Friday Morning Lecture Series presents:

Sarah MoawadEgypt: The Revolution Continues 
presented by Sarah Moawad
Friday, April 12, 2013 10 a.m.

In 2011, the world watched as 18 days of unprecedented euphoria and fearlessness brought an end to the 30-year dictatorship of Egyptian President Hosni Mubarak. This nonviolent, popular movement marked a turning point in Egyptian history, and an era of renewed hope for a democratic future, in anticipation of the first freely elected government in the country's history. Two years later, however, the euphoria has subsided, only to be replaced by uncertainty and instability. What went wrong? How is the democratic process being played out, and in what ways is it failing or succeeding? Who are the actors involved and can they work together to balance power? How is this affecting the Egyptian people and their demands for freedom, social justice and economic wellbeing? This talk will attempt to address some of the many questions surrounding the struggle for democracy in post-revolutionary Egypt, and its implications for the people of the region.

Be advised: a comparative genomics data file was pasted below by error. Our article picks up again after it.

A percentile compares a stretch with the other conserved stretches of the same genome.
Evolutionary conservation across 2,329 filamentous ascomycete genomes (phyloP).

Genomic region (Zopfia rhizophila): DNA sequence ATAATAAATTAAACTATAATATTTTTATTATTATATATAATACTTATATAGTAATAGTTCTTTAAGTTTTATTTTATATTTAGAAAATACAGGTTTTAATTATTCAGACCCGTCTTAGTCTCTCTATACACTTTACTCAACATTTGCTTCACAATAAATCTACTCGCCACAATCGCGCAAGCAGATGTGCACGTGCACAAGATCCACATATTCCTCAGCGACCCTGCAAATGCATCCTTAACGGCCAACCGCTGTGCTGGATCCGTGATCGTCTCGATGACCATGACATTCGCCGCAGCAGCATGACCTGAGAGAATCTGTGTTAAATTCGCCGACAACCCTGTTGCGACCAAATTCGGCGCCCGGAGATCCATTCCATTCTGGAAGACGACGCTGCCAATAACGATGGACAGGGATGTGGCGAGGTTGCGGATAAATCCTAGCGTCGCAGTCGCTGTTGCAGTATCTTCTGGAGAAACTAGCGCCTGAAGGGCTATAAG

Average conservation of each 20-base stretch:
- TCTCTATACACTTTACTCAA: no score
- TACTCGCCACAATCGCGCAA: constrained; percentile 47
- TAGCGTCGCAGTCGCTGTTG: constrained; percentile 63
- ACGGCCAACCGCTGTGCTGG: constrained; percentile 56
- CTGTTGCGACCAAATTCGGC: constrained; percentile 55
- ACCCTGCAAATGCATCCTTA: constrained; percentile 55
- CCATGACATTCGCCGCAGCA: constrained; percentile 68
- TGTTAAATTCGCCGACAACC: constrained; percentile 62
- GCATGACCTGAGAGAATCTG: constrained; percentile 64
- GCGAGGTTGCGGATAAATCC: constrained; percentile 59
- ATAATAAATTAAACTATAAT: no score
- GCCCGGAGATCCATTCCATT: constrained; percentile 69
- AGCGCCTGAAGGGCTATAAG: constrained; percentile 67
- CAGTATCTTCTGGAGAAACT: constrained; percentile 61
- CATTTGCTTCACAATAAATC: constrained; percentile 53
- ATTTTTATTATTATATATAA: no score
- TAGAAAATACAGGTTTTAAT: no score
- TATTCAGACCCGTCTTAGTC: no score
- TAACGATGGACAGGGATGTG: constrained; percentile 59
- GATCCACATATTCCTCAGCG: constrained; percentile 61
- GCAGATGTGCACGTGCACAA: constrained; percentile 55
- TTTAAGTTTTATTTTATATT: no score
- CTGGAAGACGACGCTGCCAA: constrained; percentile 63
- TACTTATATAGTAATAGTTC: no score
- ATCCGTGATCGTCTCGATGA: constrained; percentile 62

Sarah Moawad is a first-year Master's student in Middle Eastern Studies at Harvard University and contributor to islawmix, a project of the Berkman Center for Internet and Society at Harvard, focusing on the media and policy landscape where Islam and the news mix. Her interests include the relationship between religion and politics in post-revolutionary Egypt, Islamic law, human rights, social justice and social movements in the Middle East. 
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